History

The year is 1229 …

Map of the Holy Land

The Holy Land, showing Crusader forts

The Knights Templar were founded in 1119 by Hugues de Payens, a veteran of the First Crusade (1095 – 1099). He and eight fellow knights took vows of obedience to the Patriarch of Jerusalem, resolving to live in holy poverty and chastity and to devote themselves to the care and protection of Christian pilgrims travelling through the Holy Land.

In 1120 they were given the Al Aqsa Mosque on the Temple Mount of Jerusalem as their headquarters. By the time of the Second Crusade (1146 – 1148), the Templars had received extensive donations from the nobility of Europe and had established themselves across Europe and the Holy Land.

Following the Second Crusade, the Templars were formally charged with the provision of ten knights whose sole duty was to escort pilgrims from Acre, Haifa and Jaffa overland to Jerusalem and further to the River Jordan.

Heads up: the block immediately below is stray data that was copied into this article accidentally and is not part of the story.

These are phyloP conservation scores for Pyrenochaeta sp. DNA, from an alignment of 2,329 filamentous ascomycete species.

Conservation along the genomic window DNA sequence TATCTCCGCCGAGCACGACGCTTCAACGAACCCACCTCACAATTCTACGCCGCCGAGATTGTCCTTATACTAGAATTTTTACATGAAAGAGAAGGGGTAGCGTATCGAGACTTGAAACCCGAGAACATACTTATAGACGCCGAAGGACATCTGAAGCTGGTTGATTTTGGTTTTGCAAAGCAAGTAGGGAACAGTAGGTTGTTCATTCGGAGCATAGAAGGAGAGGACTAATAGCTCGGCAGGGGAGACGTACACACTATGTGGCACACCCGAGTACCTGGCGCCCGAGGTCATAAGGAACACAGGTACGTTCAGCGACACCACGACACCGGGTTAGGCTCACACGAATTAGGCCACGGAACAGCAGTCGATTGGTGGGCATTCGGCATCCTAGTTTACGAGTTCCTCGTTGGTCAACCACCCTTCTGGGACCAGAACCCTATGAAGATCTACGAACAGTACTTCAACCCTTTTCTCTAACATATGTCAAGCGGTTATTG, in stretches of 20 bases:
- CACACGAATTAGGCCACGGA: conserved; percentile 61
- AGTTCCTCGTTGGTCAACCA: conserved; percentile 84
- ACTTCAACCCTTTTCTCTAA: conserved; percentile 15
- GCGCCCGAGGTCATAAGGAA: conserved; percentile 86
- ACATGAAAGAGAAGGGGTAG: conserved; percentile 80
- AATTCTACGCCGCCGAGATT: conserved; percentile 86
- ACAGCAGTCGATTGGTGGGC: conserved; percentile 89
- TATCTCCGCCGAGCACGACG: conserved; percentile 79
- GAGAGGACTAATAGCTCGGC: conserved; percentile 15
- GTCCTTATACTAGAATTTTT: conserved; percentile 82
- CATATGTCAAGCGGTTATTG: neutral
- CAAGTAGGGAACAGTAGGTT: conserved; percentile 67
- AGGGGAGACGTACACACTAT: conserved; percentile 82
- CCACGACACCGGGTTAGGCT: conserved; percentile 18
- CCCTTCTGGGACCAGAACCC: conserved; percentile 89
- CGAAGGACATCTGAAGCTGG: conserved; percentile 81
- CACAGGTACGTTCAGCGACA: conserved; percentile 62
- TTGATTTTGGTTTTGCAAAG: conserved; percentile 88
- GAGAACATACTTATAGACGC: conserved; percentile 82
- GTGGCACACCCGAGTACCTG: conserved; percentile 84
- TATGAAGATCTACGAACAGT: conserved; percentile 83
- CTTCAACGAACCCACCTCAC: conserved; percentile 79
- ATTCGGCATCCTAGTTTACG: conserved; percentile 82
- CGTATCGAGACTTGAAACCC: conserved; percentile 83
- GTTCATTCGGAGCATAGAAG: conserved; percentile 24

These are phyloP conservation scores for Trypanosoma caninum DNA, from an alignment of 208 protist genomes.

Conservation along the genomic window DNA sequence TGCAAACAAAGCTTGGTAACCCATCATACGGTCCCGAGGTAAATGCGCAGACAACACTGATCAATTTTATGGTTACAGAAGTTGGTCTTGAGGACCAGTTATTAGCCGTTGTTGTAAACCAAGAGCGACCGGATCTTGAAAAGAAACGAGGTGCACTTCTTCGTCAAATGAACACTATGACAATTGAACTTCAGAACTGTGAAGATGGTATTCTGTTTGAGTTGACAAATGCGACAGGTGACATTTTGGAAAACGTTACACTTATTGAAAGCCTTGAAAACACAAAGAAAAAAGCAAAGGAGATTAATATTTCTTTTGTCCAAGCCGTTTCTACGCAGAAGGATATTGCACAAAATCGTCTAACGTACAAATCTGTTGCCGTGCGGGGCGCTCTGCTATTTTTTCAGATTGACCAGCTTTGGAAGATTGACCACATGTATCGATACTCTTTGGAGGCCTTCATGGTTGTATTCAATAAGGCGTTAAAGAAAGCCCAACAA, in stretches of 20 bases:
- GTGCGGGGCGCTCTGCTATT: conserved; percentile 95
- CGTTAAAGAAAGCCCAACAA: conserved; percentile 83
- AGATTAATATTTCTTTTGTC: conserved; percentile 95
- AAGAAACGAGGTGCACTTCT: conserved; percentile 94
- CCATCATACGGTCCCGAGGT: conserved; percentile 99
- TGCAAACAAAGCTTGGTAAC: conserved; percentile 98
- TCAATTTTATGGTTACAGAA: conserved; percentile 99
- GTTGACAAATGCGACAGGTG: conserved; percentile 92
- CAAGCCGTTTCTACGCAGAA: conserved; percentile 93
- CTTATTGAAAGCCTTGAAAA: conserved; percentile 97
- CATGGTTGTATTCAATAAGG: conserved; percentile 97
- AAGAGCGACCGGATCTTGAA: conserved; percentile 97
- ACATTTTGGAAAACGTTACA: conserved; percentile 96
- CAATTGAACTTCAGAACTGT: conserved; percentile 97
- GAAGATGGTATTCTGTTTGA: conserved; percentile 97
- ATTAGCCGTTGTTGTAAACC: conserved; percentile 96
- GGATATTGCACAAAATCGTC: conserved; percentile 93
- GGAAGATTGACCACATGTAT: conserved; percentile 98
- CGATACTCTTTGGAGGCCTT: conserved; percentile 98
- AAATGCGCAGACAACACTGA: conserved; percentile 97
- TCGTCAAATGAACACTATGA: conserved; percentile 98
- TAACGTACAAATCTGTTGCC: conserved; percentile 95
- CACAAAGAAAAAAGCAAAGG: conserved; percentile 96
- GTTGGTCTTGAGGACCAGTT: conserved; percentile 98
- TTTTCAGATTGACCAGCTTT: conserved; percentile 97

After the disaster of Hattin (4th July 1187), where the majority of the Templars in the Holy Land were executed by Saladin, the Muslims re-conquered all of the Kingdom of Jerusalem, with the exception of Tyre.

It was only after the arrival of significant forces from Europe during the Third Crusade (1188 – 1192) that most of the coastal areas of the Kingdom of Jerusalem were restored; however, Jerusalem itself remained in Muslim hands.

In 1229 the Holy Roman Emperor Frederick II forced the hand of the Saracens and won a treaty which returned Jerusalem to the Christians. With the re-establishment of Jerusalem as a Christian holding, pilgrims once again began to arrive in great numbers, requiring the Holy Orders to devote greater resources to their protection.

References

Haag, M. (2009). The Templars : History & Myth : From Solomon’s Temple to the Freemasons. Profile Books.
Nicholson, H. (1993). Templars, Hospitallers, and Teutonic Knights : images of the military orders, 1128-1291. London: Leicester University Press.
Runciman, S. (1951). A history of the Crusades. Cambridge: Cambridge University Press.